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By Guy Willoughby
So there we were, the socialite magazine editor and I, sipping cocktails in the grandiloquent board room of the august Old Mutual Building, Darling Street, peering through fluted windows to the rain-washed Grand Parade.
The occasion was the launch in March of the World Art Deco
Congress. "Amazing room, amazing building! Who'd have thought?" the socialite magazine editor said.
"They're turning the entire building into residential apartments," I murmured. "A hundred and 75 units."
"Residential apartments? The whole building?" The socialite magazine editor gasped over her Gin Fizz. "Who on earth would want to live on the Grand Parade?"
Who indeed? Plenty of people, it seems. Since that evening, when many of us were first introduced to the glories of the flagship HQ of South Africa's venerable insurance giant, buyers of every description have been positively tripping over themselves to invest in this bold inner-city redevelopment - a joint venture between Old Mutual, Pam Golding Properties and Louis Karol Architects.
"And why not?" says an ebullient Louis Karol, principal architect for the venture. "This is the finest Art Deco building in the world outside New York."
That's a bold claim, but one massively endorsed by Deco delegates, who gazed in wonder at the soaring dimensions, delectable details, and magnificent African-orientated finishes of what, when completed in 1940, was undoubtedly a designer's pearl without price.
Robert Silke is the bright-as-a-button project architect on Mutual Heights - the name of the redevelopment - and through his eyes I've had the chance to gaze afresh at a building that is as familiar to Capetonians as the Noon Gun or Table Mountain.
If Art Deco, the technology- inspired design movement of the 1920s and '30s, favoured uplifting lines, vast assemblages and delicate detail, the Old Mutual Building had it all.
Behind its magnificent façade, the sweeping entrance and banking hall - to be turned now into choice retail outlets, restaurant and spa - is a unique swirl of gold-veined marble with a sumptuous ceiling of steel and gold leaf, with a gorgeous connecting Travertine marble stair.
The peculiarly African stone detailing outside includes abstracted animals and sub-Saharan tribes, and merely hints at inner glories.
There are the burnished panels of the Boardroom, and the extraordinary Diego Rivera-like mural in the Shareholders Hall, both to be reinvented now as swish penthouses.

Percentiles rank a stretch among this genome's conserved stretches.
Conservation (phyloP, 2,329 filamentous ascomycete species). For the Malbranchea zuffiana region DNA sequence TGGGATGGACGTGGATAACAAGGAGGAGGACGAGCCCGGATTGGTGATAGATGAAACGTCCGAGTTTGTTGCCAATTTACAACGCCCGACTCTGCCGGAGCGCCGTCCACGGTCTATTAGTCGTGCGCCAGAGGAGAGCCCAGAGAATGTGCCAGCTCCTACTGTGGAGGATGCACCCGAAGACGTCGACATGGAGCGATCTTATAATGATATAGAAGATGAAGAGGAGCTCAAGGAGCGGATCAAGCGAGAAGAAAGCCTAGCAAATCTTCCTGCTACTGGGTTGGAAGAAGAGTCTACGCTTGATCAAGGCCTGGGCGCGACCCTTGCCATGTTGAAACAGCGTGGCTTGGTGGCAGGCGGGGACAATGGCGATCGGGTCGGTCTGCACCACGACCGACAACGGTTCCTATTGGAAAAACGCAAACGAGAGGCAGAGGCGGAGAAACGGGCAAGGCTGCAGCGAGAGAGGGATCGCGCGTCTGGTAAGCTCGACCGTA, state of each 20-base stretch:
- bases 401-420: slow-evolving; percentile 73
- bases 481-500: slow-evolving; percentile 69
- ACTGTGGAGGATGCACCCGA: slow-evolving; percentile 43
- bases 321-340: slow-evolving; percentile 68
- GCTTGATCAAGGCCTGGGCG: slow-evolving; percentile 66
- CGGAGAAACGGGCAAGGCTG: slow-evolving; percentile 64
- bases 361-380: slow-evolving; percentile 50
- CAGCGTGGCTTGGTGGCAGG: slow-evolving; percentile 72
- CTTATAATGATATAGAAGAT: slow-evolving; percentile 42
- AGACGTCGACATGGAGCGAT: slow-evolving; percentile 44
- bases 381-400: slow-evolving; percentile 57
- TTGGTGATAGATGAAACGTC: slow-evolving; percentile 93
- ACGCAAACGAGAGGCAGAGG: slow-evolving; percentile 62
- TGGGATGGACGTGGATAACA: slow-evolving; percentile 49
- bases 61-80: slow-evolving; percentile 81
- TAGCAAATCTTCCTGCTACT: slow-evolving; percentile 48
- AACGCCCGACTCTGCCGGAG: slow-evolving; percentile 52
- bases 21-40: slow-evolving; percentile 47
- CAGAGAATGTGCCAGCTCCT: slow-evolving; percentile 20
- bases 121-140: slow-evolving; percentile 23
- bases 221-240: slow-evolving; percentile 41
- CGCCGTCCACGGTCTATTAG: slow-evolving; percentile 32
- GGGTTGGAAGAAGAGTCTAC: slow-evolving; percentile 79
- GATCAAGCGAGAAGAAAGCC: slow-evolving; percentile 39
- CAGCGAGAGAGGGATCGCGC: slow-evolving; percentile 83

Having looked over the representative "show flat" on the ninth floor with Louis and Robert, I can attest: they've suavely combined the old with the new.
A sweeping ensemble of stinkwood and teak with gleaming steel kitchen-nook fittings, this "bachelor pad" (price: around about R400 000) has unrivalled lines and fabulous views.
"If I invited you up for a drink in this apartment," quips Louis, "don't tell me you wouldn't come!"
The Deco Congress undoubtedly gave the refurbishment project a turbo-charge. Cape Art Deco Society chairman Brent Meersman, prime mover behind this glittering event, says the Congress was launched at the Old Mutual Building because "it's the finest Art Deco example in Africa - the biggest, the most magnificent, the most resplendent".
Has the Deco Society been happy with the redevelopment?
"Absolutely," says Meersman. "It's a living building again. That's great for the CBD, but even better for the building! It won't be allowed to fall into rack and ruin as so many of these piles have.
"We have concerns. Why not valet parking, creating employment, instead of an ugly tunnel connecting residents to the parking block (in Adderley Street?)
"Are the modest levies being charged enough to maintain this entire building? Surely Old Mutual should change that tacky and anachronistic skyline logo? But on the whole we endorse the development, and were consulted in the process."
About 80 units have already been sold - 70 went by June. Out of a potential R110 million sales value, units worth R88 million have been sold, leaving only a few units on offer at prices up to R10 million before the development was officially launched. Building is set to begin in earnest by October and Old Mutual Heights looks set to foster a new era for the inner city, with other buildings nearby set to follow.
Now, it seems, is a better time than ever for cocktails over the Grand Parade.